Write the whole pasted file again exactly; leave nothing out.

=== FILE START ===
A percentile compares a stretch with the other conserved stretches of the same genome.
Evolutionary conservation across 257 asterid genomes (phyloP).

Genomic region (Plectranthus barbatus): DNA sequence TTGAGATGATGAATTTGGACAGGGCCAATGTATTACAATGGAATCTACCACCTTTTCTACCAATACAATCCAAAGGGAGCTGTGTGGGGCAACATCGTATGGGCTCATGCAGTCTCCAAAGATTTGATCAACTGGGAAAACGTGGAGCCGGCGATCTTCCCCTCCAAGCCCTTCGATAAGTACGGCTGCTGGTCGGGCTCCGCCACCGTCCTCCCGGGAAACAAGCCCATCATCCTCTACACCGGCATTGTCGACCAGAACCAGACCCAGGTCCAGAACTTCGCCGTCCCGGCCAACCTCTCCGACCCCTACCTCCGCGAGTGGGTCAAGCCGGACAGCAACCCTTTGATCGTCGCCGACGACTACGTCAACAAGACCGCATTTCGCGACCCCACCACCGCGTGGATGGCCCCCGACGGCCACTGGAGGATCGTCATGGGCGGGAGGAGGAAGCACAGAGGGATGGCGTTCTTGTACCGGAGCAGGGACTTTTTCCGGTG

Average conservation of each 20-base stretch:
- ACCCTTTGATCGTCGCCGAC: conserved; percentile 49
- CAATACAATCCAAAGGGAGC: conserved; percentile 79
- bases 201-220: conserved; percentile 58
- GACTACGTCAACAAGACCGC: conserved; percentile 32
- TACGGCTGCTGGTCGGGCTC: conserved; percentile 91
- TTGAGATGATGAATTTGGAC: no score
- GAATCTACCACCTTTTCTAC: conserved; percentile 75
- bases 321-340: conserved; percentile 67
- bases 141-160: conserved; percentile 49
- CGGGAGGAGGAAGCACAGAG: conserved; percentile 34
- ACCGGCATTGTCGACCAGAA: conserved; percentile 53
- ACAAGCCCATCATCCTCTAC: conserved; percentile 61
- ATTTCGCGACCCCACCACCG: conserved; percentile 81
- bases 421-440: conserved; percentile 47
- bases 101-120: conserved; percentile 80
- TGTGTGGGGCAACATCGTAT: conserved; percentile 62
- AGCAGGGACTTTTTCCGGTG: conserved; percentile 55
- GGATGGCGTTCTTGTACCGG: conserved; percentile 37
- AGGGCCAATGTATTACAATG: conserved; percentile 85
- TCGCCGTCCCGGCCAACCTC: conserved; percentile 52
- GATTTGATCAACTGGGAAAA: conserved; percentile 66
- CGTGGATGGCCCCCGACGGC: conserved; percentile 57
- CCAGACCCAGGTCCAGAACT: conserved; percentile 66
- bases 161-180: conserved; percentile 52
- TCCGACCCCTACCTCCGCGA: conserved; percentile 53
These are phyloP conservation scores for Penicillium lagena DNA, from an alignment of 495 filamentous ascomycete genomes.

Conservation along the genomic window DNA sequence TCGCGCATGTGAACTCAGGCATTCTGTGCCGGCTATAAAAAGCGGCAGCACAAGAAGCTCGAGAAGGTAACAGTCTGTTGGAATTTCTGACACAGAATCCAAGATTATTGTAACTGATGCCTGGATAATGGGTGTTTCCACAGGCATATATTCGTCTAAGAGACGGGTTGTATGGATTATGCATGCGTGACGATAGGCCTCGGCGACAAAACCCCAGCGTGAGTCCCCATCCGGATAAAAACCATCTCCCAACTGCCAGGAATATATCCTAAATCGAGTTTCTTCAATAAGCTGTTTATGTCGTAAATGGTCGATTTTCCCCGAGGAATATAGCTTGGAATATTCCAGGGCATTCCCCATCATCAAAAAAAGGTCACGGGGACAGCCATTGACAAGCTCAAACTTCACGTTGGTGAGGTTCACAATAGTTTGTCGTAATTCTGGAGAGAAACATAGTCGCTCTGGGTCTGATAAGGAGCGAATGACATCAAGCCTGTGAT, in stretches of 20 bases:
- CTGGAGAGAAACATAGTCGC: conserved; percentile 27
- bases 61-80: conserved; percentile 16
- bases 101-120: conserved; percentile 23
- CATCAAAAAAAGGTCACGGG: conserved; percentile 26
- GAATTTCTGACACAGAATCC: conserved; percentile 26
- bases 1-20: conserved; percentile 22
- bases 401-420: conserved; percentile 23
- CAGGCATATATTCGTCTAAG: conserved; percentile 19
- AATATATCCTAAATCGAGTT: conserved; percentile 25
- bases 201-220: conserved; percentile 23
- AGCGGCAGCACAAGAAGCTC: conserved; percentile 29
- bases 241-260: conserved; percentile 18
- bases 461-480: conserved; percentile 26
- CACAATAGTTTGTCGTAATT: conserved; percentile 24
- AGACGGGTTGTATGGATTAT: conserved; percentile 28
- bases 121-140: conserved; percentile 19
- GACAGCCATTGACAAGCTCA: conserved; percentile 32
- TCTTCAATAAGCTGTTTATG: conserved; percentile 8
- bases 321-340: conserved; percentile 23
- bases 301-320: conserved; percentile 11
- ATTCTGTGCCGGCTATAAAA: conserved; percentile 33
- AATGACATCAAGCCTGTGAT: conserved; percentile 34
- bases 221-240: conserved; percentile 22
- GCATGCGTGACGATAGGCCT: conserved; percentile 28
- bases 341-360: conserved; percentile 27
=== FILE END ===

A percentile compares a stretch with the other conserved stretches of the same genome.
Evolutionary conservation across 257 asterid genomes (phyloP).

Genomic region (Plectranthus barbatus): DNA sequence TTGAGATGATGAATTTGGACAGGGCCAATGTATTACAATGGAATCTACCACCTTTTCTACCAATACAATCCAAAGGGAGCTGTGTGGGGCAACATCGTATGGGCTCATGCAGTCTCCAAAGATTTGATCAACTGGGAAAACGTGGAGCCGGCGATCTTCCCCTCCAAGCCCTTCGATAAGTACGGCTGCTGGTCGGGCTCCGCCACCGTCCTCCCGGGAAACAAGCCCATCATCCTCTACACCGGCATTGTCGACCAGAACCAGACCCAGGTCCAGAACTTCGCCGTCCCGGCCAACCTCTCCGACCCCTACCTCCGCGAGTGGGTCAAGCCGGACAGCAACCCTTTGATCGTCGCCGACGACTACGTCAACAAGACCGCATTTCGCGACCCCACCACCGCGTGGATGGCCCCCGACGGCCACTGGAGGATCGTCATGGGCGGGAGGAGGAAGCACAGAGGGATGGCGTTCTTGTACCGGAGCAGGGACTTTTTCCGGTG

Average conservation of each 20-base stretch:
- ACCCTTTGATCGTCGCCGAC: conserved; percentile 49
- CAATACAATCCAAAGGGAGC: conserved; percentile 79
- bases 201-220: conserved; percentile 58
- GACTACGTCAACAAGACCGC: conserved; percentile 32
- TACGGCTGCTGGTCGGGCTC: conserved; percentile 91
- TTGAGATGATGAATTTGGAC: no score
- GAATCTACCACCTTTTCTAC: conserved; percentile 75
- bases 321-340: conserved; percentile 67
- bases 141-160: conserved; percentile 49
- CGGGAGGAGGAAGCACAGAG: conserved; percentile 34
- ACCGGCATTGTCGACCAGAA: conserved; percentile 53
- ACAAGCCCATCATCCTCTAC: conserved; percentile 61
- ATTTCGCGACCCCACCACCG: conserved; percentile 81
- bases 421-440: conserved; percentile 47
- bases 101-120: conserved; percentile 80
- TGTGTGGGGCAACATCGTAT: conserved; percentile 62
- AGCAGGGACTTTTTCCGGTG: conserved; percentile 55
- GGATGGCGTTCTTGTACCGG: conserved; percentile 37
- AGGGCCAATGTATTACAATG: conserved; percentile 85
- TCGCCGTCCCGGCCAACCTC: conserved; percentile 52
- GATTTGATCAACTGGGAAAA: conserved; percentile 66
- CGTGGATGGCCCCCGACGGC: conserved; percentile 57
- CCAGACCCAGGTCCAGAACT: conserved; percentile 66
- bases 161-180: conserved; percentile 52
- TCCGACCCCTACCTCCGCGA: conserved; percentile 53
These are phyloP conservation scores for Penicillium lagena DNA, from an alignment of 495 filamentous ascomycete genomes.

Conservation along the genomic window DNA sequence TCGCGCATGTGAACTCAGGCATTCTGTGCCGGCTATAAAAAGCGGCAGCACAAGAAGCTCGAGAAGGTAACAGTCTGTTGGAATTTCTGACACAGAATCCAAGATTATTGTAACTGATGCCTGGATAATGGGTGTTTCCACAGGCATATATTCGTCTAAGAGACGGGTTGTATGGATTATGCATGCGTGACGATAGGCCTCGGCGACAAAACCCCAGCGTGAGTCCCCATCCGGATAAAAACCATCTCCCAACTGCCAGGAATATATCCTAAATCGAGTTTCTTCAATAAGCTGTTTATGTCGTAAATGGTCGATTTTCCCCGAGGAATATAGCTTGGAATATTCCAGGGCATTCCCCATCATCAAAAAAAGGTCACGGGGACAGCCATTGACAAGCTCAAACTTCACGTTGGTGAGGTTCACAATAGTTTGTCGTAATTCTGGAGAGAAACATAGTCGCTCTGGGTCTGATAAGGAGCGAATGACATCAAGCCTGTGAT, in stretches of 20 bases:
- CTGGAGAGAAACATAGTCGC: conserved; percentile 27
- bases 61-80: conserved; percentile 16
- bases 101-120: conserved; percentile 23
- CATCAAAAAAAGGTCACGGG: conserved; percentile 26
- GAATTTCTGACACAGAATCC: conserved; percentile 26
- bases 1-20: conserved; percentile 22
- bases 401-420: conserved; percentile 23
- CAGGCATATATTCGTCTAAG: conserved; percentile 19
- AATATATCCTAAATCGAGTT: conserved; percentile 25
- bases 201-220: conserved; percentile 23
- AGCGGCAGCACAAGAAGCTC: conserved; percentile 29
- bases 241-260: conserved; percentile 18
- bases 461-480: conserved; percentile 26
- CACAATAGTTTGTCGTAATT: conserved; percentile 24
- AGACGGGTTGTATGGATTAT: conserved; percentile 28
- bases 121-140: conserved; percentile 19
- GACAGCCATTGACAAGCTCA: conserved; percentile 32
- TCTTCAATAAGCTGTTTATG: conserved; percentile 8
- bases 321-340: conserved; percentile 23
- bases 301-320: conserved; percentile 11
- ATTCTGTGCCGGCTATAAAA: conserved; percentile 33
- AATGACATCAAGCCTGTGAT: conserved; percentile 34
- bases 221-240: conserved; percentile 22
- GCATGCGTGACGATAGGCCT: conserved; percentile 28
- bases 341-360: conserved; percentile 27